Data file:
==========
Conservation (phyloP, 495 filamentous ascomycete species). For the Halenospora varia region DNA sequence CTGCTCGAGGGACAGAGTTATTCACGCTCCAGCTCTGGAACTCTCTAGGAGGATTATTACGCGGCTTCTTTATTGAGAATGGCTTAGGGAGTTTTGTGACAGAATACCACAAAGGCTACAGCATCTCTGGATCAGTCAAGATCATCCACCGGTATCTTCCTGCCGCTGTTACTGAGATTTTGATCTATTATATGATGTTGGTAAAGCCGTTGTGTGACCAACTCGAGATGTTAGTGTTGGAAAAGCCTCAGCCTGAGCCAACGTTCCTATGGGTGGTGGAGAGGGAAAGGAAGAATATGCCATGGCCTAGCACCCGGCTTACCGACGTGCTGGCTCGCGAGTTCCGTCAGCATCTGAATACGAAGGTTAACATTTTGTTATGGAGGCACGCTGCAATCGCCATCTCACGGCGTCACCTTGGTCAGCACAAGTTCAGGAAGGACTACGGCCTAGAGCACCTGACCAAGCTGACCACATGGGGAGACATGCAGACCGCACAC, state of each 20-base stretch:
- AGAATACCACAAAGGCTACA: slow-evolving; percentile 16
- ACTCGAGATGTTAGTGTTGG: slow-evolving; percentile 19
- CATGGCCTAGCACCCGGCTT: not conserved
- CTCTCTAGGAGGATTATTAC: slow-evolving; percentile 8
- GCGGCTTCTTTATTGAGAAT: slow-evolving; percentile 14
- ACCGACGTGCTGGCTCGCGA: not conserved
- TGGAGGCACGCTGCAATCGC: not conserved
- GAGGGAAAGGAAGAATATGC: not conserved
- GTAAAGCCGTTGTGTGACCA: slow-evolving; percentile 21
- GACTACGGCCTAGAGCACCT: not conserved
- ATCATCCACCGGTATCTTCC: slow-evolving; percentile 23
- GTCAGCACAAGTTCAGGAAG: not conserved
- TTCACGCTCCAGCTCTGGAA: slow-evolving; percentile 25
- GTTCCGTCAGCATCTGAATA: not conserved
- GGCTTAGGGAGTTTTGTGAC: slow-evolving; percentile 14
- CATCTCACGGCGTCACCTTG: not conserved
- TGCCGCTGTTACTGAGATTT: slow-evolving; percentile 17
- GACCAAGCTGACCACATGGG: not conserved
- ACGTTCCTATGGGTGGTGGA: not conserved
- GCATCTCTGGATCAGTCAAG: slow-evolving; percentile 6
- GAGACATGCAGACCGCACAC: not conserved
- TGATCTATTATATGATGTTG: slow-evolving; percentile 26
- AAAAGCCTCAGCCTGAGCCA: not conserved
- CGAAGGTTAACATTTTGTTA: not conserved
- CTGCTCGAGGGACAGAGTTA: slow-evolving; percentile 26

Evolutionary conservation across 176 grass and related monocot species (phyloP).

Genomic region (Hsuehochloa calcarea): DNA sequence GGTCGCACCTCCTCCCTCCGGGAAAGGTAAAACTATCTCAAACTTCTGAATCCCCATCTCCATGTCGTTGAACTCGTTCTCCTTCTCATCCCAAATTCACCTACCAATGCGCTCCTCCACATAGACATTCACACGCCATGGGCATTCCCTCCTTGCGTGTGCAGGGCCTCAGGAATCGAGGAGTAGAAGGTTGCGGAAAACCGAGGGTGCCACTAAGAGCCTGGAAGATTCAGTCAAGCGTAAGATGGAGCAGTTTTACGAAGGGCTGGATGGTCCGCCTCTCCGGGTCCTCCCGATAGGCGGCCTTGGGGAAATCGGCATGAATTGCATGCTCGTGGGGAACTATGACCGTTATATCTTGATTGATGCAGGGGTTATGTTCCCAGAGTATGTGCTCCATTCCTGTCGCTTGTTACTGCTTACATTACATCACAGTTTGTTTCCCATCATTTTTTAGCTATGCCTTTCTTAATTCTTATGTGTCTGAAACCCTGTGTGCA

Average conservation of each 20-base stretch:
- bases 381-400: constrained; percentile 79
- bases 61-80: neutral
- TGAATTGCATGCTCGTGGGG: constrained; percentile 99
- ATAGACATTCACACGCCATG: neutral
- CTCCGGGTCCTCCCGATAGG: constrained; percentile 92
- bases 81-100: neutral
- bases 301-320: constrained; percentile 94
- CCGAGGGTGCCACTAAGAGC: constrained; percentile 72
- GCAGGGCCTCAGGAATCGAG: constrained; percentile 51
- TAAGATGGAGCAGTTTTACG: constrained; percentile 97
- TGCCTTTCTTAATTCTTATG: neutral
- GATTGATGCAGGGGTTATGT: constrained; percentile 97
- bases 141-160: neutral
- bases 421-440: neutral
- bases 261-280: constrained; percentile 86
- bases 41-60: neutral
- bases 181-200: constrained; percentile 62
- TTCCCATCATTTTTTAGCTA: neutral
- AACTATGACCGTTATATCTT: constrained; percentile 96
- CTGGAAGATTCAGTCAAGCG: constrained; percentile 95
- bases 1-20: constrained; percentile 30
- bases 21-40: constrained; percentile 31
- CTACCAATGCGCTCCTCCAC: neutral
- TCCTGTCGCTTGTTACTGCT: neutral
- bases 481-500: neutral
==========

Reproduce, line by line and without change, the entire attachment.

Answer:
Conservation (phyloP, 495 filamentous ascomycete species). For the Halenospora varia region DNA sequence CTGCTCGAGGGACAGAGTTATTCACGCTCCAGCTCTGGAACTCTCTAGGAGGATTATTACGCGGCTTCTTTATTGAGAATGGCTTAGGGAGTTTTGTGACAGAATACCACAAAGGCTACAGCATCTCTGGATCAGTCAAGATCATCCACCGGTATCTTCCTGCCGCTGTTACTGAGATTTTGATCTATTATATGATGTTGGTAAAGCCGTTGTGTGACCAACTCGAGATGTTAGTGTTGGAAAAGCCTCAGCCTGAGCCAACGTTCCTATGGGTGGTGGAGAGGGAAAGGAAGAATATGCCATGGCCTAGCACCCGGCTTACCGACGTGCTGGCTCGCGAGTTCCGTCAGCATCTGAATACGAAGGTTAACATTTTGTTATGGAGGCACGCTGCAATCGCCATCTCACGGCGTCACCTTGGTCAGCACAAGTTCAGGAAGGACTACGGCCTAGAGCACCTGACCAAGCTGACCACATGGGGAGACATGCAGACCGCACAC, state of each 20-base stretch:
- AGAATACCACAAAGGCTACA: slow-evolving; percentile 16
- ACTCGAGATGTTAGTGTTGG: slow-evolving; percentile 19
- CATGGCCTAGCACCCGGCTT: not conserved
- CTCTCTAGGAGGATTATTAC: slow-evolving; percentile 8
- GCGGCTTCTTTATTGAGAAT: slow-evolving; percentile 14
- ACCGACGTGCTGGCTCGCGA: not conserved
- TGGAGGCACGCTGCAATCGC: not conserved
- GAGGGAAAGGAAGAATATGC: not conserved
- GTAAAGCCGTTGTGTGACCA: slow-evolving; percentile 21
- GACTACGGCCTAGAGCACCT: not conserved
- ATCATCCACCGGTATCTTCC: slow-evolving; percentile 23
- GTCAGCACAAGTTCAGGAAG: not conserved
- TTCACGCTCCAGCTCTGGAA: slow-evolving; percentile 25
- GTTCCGTCAGCATCTGAATA: not conserved
- GGCTTAGGGAGTTTTGTGAC: slow-evolving; percentile 14
- CATCTCACGGCGTCACCTTG: not conserved
- TGCCGCTGTTACTGAGATTT: slow-evolving; percentile 17
- GACCAAGCTGACCACATGGG: not conserved
- ACGTTCCTATGGGTGGTGGA: not conserved
- GCATCTCTGGATCAGTCAAG: slow-evolving; percentile 6
- GAGACATGCAGACCGCACAC: not conserved
- TGATCTATTATATGATGTTG: slow-evolving; percentile 26
- AAAAGCCTCAGCCTGAGCCA: not conserved
- CGAAGGTTAACATTTTGTTA: not conserved
- CTGCTCGAGGGACAGAGTTA: slow-evolving; percentile 26

Evolutionary conservation across 176 grass and related monocot species (phyloP).

Genomic region (Hsuehochloa calcarea): DNA sequence GGTCGCACCTCCTCCCTCCGGGAAAGGTAAAACTATCTCAAACTTCTGAATCCCCATCTCCATGTCGTTGAACTCGTTCTCCTTCTCATCCCAAATTCACCTACCAATGCGCTCCTCCACATAGACATTCACACGCCATGGGCATTCCCTCCTTGCGTGTGCAGGGCCTCAGGAATCGAGGAGTAGAAGGTTGCGGAAAACCGAGGGTGCCACTAAGAGCCTGGAAGATTCAGTCAAGCGTAAGATGGAGCAGTTTTACGAAGGGCTGGATGGTCCGCCTCTCCGGGTCCTCCCGATAGGCGGCCTTGGGGAAATCGGCATGAATTGCATGCTCGTGGGGAACTATGACCGTTATATCTTGATTGATGCAGGGGTTATGTTCCCAGAGTATGTGCTCCATTCCTGTCGCTTGTTACTGCTTACATTACATCACAGTTTGTTTCCCATCATTTTTTAGCTATGCCTTTCTTAATTCTTATGTGTCTGAAACCCTGTGTGCA

Average conservation of each 20-base stretch:
- bases 381-400: constrained; percentile 79
- bases 61-80: neutral
- TGAATTGCATGCTCGTGGGG: constrained; percentile 99
- ATAGACATTCACACGCCATG: neutral
- CTCCGGGTCCTCCCGATAGG: constrained; percentile 92
- bases 81-100: neutral
- bases 301-320: constrained; percentile 94
- CCGAGGGTGCCACTAAGAGC: constrained; percentile 72
- GCAGGGCCTCAGGAATCGAG: constrained; percentile 51
- TAAGATGGAGCAGTTTTACG: constrained; percentile 97
- TGCCTTTCTTAATTCTTATG: neutral
- GATTGATGCAGGGGTTATGT: constrained; percentile 97
- bases 141-160: neutral
- bases 421-440: neutral
- bases 261-280: constrained; percentile 86
- bases 41-60: neutral
- bases 181-200: constrained; percentile 62
- TTCCCATCATTTTTTAGCTA: neutral
- AACTATGACCGTTATATCTT: constrained; percentile 96
- CTGGAAGATTCAGTCAAGCG: constrained; percentile 95
- bases 1-20: constrained; percentile 30
- bases 21-40: constrained; percentile 31
- CTACCAATGCGCTCCTCCAC: neutral
- TCCTGTCGCTTGTTACTGCT: neutral
- bases 481-500: neutral